Flurries Down in Butte
As the Snow Drifts in
Pulling Up Pure Veins
During its operation, the High Ore mine was a strong producer of high quality ore pulling minerals like quartz-pyrite from its veins. It was during this time that Butte became known as “The Richest Hill on Earth.”
“The [High Ore] vein filling consists of quartz arid pyrite, with enriching bornite and glance, the richest
streaks being near the footwall,” writes the United States Department of the Interior. “The usual abundance of fault clays and slips of other veins is lacking, and the ore shoots end abruptly in lean quartz and pyrite.”
The high quality ore pulled from the ground had a purity rarely found in Butte mining history.
We know that high quality is hard to find, in the ground and in the glass – that’s why we chose to name our spirits High Ore Vodka. We want a high quality, pure distillation and just like those miners, we’ve found it.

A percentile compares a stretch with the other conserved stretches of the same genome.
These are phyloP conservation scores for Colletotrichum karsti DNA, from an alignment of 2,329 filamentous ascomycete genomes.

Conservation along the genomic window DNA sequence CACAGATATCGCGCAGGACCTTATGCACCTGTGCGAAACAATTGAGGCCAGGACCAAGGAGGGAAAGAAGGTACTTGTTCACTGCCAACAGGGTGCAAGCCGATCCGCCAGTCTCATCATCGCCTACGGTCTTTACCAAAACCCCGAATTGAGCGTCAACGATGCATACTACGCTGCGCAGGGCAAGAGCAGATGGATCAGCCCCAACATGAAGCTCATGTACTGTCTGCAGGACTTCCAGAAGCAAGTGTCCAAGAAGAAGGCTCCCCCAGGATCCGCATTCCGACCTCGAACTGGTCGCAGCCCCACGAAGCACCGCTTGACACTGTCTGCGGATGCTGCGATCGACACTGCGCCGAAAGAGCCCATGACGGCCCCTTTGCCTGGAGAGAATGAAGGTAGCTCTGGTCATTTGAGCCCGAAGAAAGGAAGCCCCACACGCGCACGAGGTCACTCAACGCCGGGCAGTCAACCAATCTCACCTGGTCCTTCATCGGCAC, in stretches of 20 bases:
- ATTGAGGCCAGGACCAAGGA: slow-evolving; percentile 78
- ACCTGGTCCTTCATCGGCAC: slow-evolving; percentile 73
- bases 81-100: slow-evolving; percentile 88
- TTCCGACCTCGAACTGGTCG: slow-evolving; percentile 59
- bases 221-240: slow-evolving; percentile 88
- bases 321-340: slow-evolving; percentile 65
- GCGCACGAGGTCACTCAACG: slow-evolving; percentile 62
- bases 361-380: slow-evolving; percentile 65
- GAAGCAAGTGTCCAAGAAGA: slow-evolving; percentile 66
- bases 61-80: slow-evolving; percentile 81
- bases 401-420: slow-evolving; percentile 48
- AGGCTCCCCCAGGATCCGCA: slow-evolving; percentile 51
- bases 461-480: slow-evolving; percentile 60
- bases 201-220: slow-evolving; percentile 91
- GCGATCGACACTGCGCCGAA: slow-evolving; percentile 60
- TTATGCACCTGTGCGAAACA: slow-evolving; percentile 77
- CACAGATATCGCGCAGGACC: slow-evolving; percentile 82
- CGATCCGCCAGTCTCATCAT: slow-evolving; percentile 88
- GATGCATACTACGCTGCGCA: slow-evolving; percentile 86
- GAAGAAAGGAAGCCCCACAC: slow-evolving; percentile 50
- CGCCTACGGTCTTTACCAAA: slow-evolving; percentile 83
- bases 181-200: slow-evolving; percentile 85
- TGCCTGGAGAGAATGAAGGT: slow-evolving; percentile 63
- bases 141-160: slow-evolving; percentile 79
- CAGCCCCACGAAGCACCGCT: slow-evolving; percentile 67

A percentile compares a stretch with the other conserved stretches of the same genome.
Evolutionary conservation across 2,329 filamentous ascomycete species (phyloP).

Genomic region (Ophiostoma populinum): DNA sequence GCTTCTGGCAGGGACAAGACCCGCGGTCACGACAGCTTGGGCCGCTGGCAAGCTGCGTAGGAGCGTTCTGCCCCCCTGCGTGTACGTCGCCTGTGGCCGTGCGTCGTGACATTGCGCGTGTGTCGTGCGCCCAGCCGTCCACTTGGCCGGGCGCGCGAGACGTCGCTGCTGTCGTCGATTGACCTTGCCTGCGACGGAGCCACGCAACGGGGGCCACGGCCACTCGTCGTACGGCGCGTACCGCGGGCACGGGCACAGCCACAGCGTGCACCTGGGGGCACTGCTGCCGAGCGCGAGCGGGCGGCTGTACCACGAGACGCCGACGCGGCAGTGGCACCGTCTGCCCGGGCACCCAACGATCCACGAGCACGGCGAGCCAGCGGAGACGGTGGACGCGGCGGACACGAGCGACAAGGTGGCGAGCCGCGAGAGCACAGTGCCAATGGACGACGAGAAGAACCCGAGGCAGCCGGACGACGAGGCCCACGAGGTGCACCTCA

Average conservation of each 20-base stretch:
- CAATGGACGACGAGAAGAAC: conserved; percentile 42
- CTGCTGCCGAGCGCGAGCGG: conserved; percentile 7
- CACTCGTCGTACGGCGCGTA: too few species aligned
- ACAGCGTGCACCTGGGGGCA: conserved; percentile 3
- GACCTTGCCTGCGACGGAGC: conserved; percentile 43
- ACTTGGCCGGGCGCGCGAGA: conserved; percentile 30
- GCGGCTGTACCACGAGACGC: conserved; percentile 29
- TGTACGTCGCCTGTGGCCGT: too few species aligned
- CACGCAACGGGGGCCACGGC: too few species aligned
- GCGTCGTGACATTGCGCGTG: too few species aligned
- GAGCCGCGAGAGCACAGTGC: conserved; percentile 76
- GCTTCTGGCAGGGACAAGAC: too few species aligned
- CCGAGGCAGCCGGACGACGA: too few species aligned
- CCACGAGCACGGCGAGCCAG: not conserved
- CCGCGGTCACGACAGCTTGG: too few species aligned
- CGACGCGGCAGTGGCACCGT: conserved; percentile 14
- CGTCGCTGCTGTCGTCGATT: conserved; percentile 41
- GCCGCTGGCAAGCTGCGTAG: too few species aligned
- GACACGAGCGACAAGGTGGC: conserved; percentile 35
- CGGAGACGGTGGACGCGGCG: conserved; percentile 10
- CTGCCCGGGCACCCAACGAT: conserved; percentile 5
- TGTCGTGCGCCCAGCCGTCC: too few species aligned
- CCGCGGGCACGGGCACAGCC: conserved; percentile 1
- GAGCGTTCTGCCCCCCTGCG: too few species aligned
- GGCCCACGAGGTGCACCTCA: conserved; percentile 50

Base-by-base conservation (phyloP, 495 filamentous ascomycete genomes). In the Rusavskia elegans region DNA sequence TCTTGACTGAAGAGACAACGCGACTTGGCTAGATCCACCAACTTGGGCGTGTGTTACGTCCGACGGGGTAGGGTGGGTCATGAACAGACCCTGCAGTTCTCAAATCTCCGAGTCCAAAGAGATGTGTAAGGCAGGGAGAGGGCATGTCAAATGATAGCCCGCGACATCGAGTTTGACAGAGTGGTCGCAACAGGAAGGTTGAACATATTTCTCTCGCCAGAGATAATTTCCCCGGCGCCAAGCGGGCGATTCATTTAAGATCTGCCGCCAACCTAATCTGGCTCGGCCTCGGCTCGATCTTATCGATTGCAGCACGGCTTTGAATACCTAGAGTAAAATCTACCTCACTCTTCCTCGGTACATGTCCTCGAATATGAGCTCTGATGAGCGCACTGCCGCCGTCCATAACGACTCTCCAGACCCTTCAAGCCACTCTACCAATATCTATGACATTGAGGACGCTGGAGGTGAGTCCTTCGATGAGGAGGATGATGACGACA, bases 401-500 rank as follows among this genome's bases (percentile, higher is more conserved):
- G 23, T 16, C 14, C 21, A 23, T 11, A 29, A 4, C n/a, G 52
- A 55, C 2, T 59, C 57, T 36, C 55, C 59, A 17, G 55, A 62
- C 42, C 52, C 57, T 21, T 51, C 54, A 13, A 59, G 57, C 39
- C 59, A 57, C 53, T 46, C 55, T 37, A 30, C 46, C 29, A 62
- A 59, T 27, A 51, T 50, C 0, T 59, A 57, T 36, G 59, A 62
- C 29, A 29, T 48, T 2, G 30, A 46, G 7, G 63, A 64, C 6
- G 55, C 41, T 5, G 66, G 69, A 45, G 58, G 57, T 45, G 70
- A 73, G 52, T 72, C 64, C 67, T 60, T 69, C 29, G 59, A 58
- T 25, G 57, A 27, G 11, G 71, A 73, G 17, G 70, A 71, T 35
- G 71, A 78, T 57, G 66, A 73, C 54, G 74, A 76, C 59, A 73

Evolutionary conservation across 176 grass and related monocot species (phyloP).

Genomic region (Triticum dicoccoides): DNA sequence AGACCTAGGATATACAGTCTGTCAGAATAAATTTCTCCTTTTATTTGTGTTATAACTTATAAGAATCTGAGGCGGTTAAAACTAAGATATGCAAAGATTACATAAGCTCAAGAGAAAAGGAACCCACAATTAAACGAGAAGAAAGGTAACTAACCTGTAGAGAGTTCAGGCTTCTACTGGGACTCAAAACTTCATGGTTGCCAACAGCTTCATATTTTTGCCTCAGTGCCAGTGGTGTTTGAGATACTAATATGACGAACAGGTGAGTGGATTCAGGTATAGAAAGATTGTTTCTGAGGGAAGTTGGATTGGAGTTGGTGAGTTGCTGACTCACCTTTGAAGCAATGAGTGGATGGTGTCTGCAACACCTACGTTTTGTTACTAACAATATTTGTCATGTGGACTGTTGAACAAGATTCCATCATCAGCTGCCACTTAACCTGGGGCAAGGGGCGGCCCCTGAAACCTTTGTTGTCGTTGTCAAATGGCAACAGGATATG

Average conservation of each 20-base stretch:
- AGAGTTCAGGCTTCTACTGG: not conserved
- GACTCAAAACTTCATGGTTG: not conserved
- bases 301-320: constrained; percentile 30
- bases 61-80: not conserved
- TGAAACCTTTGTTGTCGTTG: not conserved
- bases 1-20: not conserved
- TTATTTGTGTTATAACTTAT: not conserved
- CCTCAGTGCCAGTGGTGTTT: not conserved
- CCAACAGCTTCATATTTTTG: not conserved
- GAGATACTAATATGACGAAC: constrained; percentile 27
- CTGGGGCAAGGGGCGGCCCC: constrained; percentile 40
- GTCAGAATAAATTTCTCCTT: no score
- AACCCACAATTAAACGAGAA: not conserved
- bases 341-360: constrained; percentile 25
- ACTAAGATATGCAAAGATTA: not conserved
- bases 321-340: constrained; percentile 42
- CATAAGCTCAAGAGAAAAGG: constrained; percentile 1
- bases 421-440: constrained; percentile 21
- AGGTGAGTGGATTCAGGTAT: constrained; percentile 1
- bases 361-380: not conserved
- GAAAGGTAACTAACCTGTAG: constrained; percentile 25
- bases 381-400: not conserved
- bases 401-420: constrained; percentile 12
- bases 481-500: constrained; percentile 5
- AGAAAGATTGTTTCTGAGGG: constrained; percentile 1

Photos provided by the World Museum of Mining
Historically, the High Ore served another purpose too.
Working with the Kelley, both mines pumped ground water out of the mines at rates of around 5,000 gallons per minute. Because most of the underground workings were interconnected, not every mine needed to pump water out itself. Instead, they relied on larger mines like the Kelley and the High Ore to do the work. It was necessary work to allow miners to reach deeper veins.
Studies of the High Ore Mine found, “large high-grade ore as deep as 2,800 feet.”
These claims created hope for the miners. Digging down deeper and deeper, their efforts were rewarded with pure ore. A reminder of what is possible for hard workers everywhere.